Unfortunately, that leaves the plot to absolutely crater. The story itself of Sol dealing with his sister’s illness by becoming a thief and working with the monopolistic Pharma Guild is not terrible (a little preachy perhaps), but with NONE of our main characters directly invested, it has no impact to the plot. For the most part, nothing happens as there is no real solution to the kids’ problems and we’re just waiting for everyone involved to figure that out. And since it wraps up in a neat little bow, it has no function other than the give Rune something to watch while they wait for Side: Below to begin.
This isn’t a small aside I’m talking about here. We are talking about five hours of game time at minimum watching these characters do next to nothing that could have been cut completely and the game would’ve been fine. In fact, it may have been better since it would’ve kept the tension that came when we found out Ritona was abducted. Instead, we end this one with only Sol having any kind of closure since we get a peak of his life in the near future. Rune and Selphine having nothing to do right now, Ritona has basically been written out of the story, and, at this point, what IS the major storyline of the Fault Milestone series? Nobody is in a rush to get back to Rughenzenhaide, so what exactly are our main characters trying to achieve here?
These are not questions to leave an audience. At this point we should have some concrete sense of direction and who these characters will become by the end of their journey. After all of this time, the single biggest critique I can give AiD is that their key franchise feels stagnant.
PRESENTATION & TECHNICAL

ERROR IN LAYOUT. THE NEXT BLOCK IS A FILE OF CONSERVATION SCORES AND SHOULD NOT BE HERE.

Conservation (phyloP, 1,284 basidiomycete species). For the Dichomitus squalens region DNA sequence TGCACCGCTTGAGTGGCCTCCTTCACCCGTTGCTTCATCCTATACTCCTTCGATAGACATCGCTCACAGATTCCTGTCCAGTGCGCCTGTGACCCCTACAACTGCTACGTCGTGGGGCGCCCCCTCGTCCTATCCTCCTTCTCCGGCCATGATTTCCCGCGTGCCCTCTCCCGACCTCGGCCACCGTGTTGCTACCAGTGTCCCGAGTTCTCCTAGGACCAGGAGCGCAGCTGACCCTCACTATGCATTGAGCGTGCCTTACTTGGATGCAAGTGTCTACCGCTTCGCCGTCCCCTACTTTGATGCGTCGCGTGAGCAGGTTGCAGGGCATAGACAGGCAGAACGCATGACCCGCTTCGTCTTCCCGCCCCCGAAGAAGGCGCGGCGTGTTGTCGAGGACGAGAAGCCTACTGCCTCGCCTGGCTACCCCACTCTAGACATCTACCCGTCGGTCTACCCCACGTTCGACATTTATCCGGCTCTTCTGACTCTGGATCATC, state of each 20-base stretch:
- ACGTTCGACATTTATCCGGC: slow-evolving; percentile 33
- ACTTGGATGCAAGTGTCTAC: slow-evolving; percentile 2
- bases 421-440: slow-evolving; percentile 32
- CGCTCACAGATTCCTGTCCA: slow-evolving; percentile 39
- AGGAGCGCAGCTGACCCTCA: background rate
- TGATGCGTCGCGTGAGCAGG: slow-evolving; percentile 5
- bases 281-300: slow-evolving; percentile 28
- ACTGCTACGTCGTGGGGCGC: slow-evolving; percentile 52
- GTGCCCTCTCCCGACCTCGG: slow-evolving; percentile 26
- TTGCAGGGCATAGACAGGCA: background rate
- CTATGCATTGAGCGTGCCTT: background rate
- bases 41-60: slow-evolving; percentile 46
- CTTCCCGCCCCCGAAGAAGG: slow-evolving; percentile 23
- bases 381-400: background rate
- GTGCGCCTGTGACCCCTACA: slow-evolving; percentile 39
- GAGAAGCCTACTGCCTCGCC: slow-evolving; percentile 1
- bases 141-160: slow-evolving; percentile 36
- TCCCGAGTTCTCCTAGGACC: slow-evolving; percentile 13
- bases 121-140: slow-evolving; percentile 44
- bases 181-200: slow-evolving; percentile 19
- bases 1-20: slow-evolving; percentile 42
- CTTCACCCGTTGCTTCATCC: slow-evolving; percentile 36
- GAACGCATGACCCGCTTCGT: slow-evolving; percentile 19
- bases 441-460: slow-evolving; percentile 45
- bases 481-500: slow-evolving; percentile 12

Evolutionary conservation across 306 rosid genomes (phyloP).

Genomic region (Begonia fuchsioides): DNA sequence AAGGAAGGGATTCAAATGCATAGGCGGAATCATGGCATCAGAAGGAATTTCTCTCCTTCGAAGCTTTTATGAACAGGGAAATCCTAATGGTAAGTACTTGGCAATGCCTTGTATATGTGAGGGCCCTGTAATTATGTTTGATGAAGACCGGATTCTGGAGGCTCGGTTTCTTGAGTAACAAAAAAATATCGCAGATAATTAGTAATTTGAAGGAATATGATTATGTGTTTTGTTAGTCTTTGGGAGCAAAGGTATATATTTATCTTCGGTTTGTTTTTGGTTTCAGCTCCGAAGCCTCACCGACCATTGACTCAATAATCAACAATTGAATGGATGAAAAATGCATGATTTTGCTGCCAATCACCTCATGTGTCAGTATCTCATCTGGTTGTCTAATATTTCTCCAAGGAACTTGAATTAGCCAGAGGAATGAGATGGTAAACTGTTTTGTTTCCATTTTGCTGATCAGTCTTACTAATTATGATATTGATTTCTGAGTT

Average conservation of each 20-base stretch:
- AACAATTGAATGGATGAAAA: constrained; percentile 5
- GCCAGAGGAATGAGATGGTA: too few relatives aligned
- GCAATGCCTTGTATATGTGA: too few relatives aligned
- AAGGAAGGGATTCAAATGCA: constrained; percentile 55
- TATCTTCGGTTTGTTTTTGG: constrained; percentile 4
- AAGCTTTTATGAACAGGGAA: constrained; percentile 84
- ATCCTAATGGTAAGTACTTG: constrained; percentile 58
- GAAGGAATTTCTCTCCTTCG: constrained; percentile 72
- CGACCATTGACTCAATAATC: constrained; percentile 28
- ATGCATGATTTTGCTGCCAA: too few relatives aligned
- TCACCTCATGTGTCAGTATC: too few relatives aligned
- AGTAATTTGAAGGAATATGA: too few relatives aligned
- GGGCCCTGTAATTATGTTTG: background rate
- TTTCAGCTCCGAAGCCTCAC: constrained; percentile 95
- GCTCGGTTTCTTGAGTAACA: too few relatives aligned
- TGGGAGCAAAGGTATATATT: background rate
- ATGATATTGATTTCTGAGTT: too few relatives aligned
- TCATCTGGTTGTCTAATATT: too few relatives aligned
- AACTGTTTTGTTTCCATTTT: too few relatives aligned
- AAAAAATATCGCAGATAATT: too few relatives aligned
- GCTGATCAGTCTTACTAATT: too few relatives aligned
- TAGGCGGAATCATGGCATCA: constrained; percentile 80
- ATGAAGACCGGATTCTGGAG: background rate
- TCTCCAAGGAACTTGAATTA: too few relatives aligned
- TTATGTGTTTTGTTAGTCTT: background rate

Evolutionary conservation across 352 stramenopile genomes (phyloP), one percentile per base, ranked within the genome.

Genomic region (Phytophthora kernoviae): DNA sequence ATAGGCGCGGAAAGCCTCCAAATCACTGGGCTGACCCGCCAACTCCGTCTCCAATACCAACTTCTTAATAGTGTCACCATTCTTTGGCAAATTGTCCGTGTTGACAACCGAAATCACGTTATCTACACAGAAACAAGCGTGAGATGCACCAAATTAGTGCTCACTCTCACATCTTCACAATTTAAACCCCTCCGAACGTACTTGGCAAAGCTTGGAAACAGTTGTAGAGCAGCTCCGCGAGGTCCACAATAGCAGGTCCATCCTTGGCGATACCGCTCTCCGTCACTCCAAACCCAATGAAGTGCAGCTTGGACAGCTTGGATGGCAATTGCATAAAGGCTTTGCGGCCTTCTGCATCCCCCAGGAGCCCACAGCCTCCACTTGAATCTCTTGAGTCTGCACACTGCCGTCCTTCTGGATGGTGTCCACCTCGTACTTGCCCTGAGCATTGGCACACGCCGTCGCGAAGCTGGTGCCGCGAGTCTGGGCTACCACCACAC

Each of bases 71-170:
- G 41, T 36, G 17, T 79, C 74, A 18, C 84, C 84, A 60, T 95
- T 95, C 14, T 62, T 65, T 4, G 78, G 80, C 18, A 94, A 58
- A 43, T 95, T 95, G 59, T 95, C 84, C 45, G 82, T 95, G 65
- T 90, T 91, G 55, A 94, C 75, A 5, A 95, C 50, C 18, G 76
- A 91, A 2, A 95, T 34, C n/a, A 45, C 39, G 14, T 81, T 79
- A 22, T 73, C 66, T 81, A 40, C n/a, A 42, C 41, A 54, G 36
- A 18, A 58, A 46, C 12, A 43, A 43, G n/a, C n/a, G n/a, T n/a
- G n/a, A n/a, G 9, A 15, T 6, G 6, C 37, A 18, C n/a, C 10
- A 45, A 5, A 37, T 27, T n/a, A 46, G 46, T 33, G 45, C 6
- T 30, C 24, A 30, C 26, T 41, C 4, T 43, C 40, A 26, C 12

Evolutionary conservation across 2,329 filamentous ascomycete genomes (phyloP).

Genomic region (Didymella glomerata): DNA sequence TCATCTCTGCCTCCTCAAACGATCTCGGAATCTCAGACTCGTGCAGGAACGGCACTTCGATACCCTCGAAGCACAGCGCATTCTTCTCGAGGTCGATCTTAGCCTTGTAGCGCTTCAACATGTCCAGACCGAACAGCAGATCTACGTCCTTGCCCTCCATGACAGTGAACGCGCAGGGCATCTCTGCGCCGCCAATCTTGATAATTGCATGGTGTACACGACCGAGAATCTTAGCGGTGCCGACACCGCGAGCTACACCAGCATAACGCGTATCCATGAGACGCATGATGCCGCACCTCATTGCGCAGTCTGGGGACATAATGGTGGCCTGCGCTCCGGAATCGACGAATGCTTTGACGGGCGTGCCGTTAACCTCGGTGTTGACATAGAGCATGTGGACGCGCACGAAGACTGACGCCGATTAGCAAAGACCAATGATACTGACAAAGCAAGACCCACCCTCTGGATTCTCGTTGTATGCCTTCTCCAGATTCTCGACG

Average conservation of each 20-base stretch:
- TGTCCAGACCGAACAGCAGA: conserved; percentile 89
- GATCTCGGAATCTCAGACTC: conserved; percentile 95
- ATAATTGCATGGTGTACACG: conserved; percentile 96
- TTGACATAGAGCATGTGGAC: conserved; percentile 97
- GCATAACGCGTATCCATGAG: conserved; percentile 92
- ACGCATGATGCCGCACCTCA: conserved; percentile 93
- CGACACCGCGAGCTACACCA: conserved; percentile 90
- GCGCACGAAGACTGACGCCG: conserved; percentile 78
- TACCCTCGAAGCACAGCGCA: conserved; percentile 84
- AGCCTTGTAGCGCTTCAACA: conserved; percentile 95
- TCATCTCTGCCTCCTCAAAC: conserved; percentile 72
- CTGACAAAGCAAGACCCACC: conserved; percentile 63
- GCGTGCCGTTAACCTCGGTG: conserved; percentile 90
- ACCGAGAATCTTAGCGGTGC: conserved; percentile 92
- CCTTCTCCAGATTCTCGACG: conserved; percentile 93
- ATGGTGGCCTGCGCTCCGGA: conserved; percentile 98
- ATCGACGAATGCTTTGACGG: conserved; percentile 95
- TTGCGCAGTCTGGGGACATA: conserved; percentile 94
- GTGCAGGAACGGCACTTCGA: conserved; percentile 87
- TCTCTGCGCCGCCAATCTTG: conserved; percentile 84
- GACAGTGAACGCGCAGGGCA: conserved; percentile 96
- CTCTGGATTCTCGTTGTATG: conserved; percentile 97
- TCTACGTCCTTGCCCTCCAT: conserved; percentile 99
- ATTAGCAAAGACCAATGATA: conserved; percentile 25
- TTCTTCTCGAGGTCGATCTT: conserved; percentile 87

The Presentation for Side: Above is the strongest card they have to play and, credit where it’s due, the game looks and sounds good. One of the small artistic touches I love about the series is that they do their best to make each locale the main cast visit feel unique through its architecture and clothing. Kadia from FM1 is an industrialized nation and it felt closer to, say, 20th century London or New York just by the background art and the local attire. Viscanta, the location for most of Side: Above, is coastal and is closer to Spain and Greece in terms of visuals. It’s a small visual cue, but in a medium that has a knack for making every location look the exact same, I’ll take the visual diversity where I can get it.
At the time of its release, AiD were among the first to experiment with a 3D camera system: bringing the ‘cinematic’ element to their games they now tout regularly. I have critiqued this technology off and on over the past few years, but I’d like to take a quick moment to dig underneath the surface level on the subject. After all, Side: Above is probably the best and worst showcase for this system to date.
When used correctly, AiD’s proprietary 3D camera is a good, and damn near excellent system. What is that correct use? In action scenes. Side: Above has several action beats, but its biggest fight scenes (featuring Ritona vs. Melano and Rune vs. the Pharma Guild respectively) are fantastic for the medium thanks to using well drawn Event CGs and proper knowledge of certain camera tricks: including heavy quick cuts and zooms. The header image, a zoom in on Rune as she activates her robotic abilities, is one of my favorite moments in the game just because of its timing. In proper animation or even proper film-making, this is a year one course. But the knowledge and application of it shows that AiD understands, for the most part, when and how to make the most of the technology.
This isn’t consistent though as they also experiment with the camera constantly: testing every camera function they can in a way that can be distracting. We’re going a bit deeper into the technical weeds, but there is a particular reasons this camera often doesn’t work and that’s the aspect ratio. Most higher-quality visual novels are made these days for 720p. For anyone who records themselves or uses photography, that may not see like a big deal. However, drawing something for a 720p aspect ratio is…interesting. I am not an artist and I’m sure that isn’t as bad as, say, 1080p or 2160p (4K). However, the idea is that to maintain the aspect ratio of those formats, whatever is in camera has to be larger enough not to mess it up. So, the bigger the aspect ratio, the bigger the artwork has to be.